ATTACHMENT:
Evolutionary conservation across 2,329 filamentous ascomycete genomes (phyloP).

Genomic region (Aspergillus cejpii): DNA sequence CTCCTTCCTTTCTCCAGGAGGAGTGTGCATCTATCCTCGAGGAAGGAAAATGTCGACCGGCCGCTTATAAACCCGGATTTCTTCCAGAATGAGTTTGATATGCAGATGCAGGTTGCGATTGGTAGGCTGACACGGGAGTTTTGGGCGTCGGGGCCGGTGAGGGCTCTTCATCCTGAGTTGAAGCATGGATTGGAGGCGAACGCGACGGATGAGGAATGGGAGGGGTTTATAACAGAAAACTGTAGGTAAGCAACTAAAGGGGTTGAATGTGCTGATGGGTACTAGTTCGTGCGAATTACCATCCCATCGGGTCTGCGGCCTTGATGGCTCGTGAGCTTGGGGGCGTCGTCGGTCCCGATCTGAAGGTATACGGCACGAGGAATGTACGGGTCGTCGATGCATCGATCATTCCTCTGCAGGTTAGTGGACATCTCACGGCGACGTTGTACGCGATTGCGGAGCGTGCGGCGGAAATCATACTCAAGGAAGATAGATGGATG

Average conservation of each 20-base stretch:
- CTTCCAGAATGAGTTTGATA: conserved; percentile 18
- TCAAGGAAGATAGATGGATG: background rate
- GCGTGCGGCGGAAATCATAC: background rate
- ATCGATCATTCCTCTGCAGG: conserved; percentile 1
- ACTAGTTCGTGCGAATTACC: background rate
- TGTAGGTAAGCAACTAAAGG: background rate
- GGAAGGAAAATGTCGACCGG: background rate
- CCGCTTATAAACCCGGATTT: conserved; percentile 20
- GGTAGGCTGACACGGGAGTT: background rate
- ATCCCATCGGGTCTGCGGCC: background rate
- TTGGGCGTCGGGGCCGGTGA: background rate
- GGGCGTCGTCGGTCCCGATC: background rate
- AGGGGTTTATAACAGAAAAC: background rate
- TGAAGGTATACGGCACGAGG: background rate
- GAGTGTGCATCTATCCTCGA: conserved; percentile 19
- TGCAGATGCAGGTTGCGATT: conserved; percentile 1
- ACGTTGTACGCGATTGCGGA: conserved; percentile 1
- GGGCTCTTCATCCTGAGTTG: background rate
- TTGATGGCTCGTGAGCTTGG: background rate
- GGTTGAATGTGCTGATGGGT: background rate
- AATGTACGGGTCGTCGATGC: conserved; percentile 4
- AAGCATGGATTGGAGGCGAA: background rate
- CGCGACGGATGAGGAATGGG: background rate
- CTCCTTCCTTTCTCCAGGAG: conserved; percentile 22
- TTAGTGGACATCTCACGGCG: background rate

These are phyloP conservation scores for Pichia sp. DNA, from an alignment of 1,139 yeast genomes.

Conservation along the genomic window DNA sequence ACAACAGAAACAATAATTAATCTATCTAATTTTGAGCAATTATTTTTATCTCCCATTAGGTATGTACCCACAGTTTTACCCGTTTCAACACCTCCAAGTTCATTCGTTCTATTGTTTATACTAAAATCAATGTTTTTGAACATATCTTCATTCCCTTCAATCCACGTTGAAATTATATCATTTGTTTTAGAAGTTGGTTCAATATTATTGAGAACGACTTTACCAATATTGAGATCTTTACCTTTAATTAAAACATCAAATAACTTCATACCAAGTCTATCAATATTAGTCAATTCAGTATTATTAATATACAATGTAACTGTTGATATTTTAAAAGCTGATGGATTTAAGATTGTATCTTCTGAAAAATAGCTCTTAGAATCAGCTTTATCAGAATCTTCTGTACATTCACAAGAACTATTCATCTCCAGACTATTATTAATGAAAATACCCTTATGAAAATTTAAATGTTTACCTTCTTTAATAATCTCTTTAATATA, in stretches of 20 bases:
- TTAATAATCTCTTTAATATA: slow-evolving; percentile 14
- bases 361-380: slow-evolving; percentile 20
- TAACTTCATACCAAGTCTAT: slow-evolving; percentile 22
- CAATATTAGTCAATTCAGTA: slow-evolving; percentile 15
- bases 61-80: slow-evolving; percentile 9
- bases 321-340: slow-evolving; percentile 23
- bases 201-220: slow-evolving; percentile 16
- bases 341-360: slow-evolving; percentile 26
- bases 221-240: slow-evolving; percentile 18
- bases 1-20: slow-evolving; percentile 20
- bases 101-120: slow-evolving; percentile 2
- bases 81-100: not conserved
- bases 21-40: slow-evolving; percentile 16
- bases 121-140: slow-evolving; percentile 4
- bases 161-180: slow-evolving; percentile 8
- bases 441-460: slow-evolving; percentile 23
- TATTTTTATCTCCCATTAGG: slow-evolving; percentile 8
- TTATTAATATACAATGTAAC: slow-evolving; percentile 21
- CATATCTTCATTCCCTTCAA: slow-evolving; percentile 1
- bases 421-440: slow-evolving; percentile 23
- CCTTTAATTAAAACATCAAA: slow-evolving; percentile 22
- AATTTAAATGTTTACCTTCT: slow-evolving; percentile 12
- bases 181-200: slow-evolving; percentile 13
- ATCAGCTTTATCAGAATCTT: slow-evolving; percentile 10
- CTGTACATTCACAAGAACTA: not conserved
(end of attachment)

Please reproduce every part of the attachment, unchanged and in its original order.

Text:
Evolutionary conservation across 2,329 filamentous ascomycete genomes (phyloP).

Genomic region (Aspergillus cejpii): DNA sequence CTCCTTCCTTTCTCCAGGAGGAGTGTGCATCTATCCTCGAGGAAGGAAAATGTCGACCGGCCGCTTATAAACCCGGATTTCTTCCAGAATGAGTTTGATATGCAGATGCAGGTTGCGATTGGTAGGCTGACACGGGAGTTTTGGGCGTCGGGGCCGGTGAGGGCTCTTCATCCTGAGTTGAAGCATGGATTGGAGGCGAACGCGACGGATGAGGAATGGGAGGGGTTTATAACAGAAAACTGTAGGTAAGCAACTAAAGGGGTTGAATGTGCTGATGGGTACTAGTTCGTGCGAATTACCATCCCATCGGGTCTGCGGCCTTGATGGCTCGTGAGCTTGGGGGCGTCGTCGGTCCCGATCTGAAGGTATACGGCACGAGGAATGTACGGGTCGTCGATGCATCGATCATTCCTCTGCAGGTTAGTGGACATCTCACGGCGACGTTGTACGCGATTGCGGAGCGTGCGGCGGAAATCATACTCAAGGAAGATAGATGGATG

Average conservation of each 20-base stretch:
- CTTCCAGAATGAGTTTGATA: conserved; percentile 18
- TCAAGGAAGATAGATGGATG: background rate
- GCGTGCGGCGGAAATCATAC: background rate
- ATCGATCATTCCTCTGCAGG: conserved; percentile 1
- ACTAGTTCGTGCGAATTACC: background rate
- TGTAGGTAAGCAACTAAAGG: background rate
- GGAAGGAAAATGTCGACCGG: background rate
- CCGCTTATAAACCCGGATTT: conserved; percentile 20
- GGTAGGCTGACACGGGAGTT: background rate
- ATCCCATCGGGTCTGCGGCC: background rate
- TTGGGCGTCGGGGCCGGTGA: background rate
- GGGCGTCGTCGGTCCCGATC: background rate
- AGGGGTTTATAACAGAAAAC: background rate
- TGAAGGTATACGGCACGAGG: background rate
- GAGTGTGCATCTATCCTCGA: conserved; percentile 19
- TGCAGATGCAGGTTGCGATT: conserved; percentile 1
- ACGTTGTACGCGATTGCGGA: conserved; percentile 1
- GGGCTCTTCATCCTGAGTTG: background rate
- TTGATGGCTCGTGAGCTTGG: background rate
- GGTTGAATGTGCTGATGGGT: background rate
- AATGTACGGGTCGTCGATGC: conserved; percentile 4
- AAGCATGGATTGGAGGCGAA: background rate
- CGCGACGGATGAGGAATGGG: background rate
- CTCCTTCCTTTCTCCAGGAG: conserved; percentile 22
- TTAGTGGACATCTCACGGCG: background rate

These are phyloP conservation scores for Pichia sp. DNA, from an alignment of 1,139 yeast genomes.

Conservation along the genomic window DNA sequence ACAACAGAAACAATAATTAATCTATCTAATTTTGAGCAATTATTTTTATCTCCCATTAGGTATGTACCCACAGTTTTACCCGTTTCAACACCTCCAAGTTCATTCGTTCTATTGTTTATACTAAAATCAATGTTTTTGAACATATCTTCATTCCCTTCAATCCACGTTGAAATTATATCATTTGTTTTAGAAGTTGGTTCAATATTATTGAGAACGACTTTACCAATATTGAGATCTTTACCTTTAATTAAAACATCAAATAACTTCATACCAAGTCTATCAATATTAGTCAATTCAGTATTATTAATATACAATGTAACTGTTGATATTTTAAAAGCTGATGGATTTAAGATTGTATCTTCTGAAAAATAGCTCTTAGAATCAGCTTTATCAGAATCTTCTGTACATTCACAAGAACTATTCATCTCCAGACTATTATTAATGAAAATACCCTTATGAAAATTTAAATGTTTACCTTCTTTAATAATCTCTTTAATATA, in stretches of 20 bases:
- TTAATAATCTCTTTAATATA: slow-evolving; percentile 14
- bases 361-380: slow-evolving; percentile 20
- TAACTTCATACCAAGTCTAT: slow-evolving; percentile 22
- CAATATTAGTCAATTCAGTA: slow-evolving; percentile 15
- bases 61-80: slow-evolving; percentile 9
- bases 321-340: slow-evolving; percentile 23
- bases 201-220: slow-evolving; percentile 16
- bases 341-360: slow-evolving; percentile 26
- bases 221-240: slow-evolving; percentile 18
- bases 1-20: slow-evolving; percentile 20
- bases 101-120: slow-evolving; percentile 2
- bases 81-100: not conserved
- bases 21-40: slow-evolving; percentile 16
- bases 121-140: slow-evolving; percentile 4
- bases 161-180: slow-evolving; percentile 8
- bases 441-460: slow-evolving; percentile 23
- TATTTTTATCTCCCATTAGG: slow-evolving; percentile 8
- TTATTAATATACAATGTAAC: slow-evolving; percentile 21
- CATATCTTCATTCCCTTCAA: slow-evolving; percentile 1
- bases 421-440: slow-evolving; percentile 23
- CCTTTAATTAAAACATCAAA: slow-evolving; percentile 22
- AATTTAAATGTTTACCTTCT: slow-evolving; percentile 12
- bases 181-200: slow-evolving; percentile 13
- ATCAGCTTTATCAGAATCTT: slow-evolving; percentile 10
- CTGTACATTCACAAGAACTA: not conserved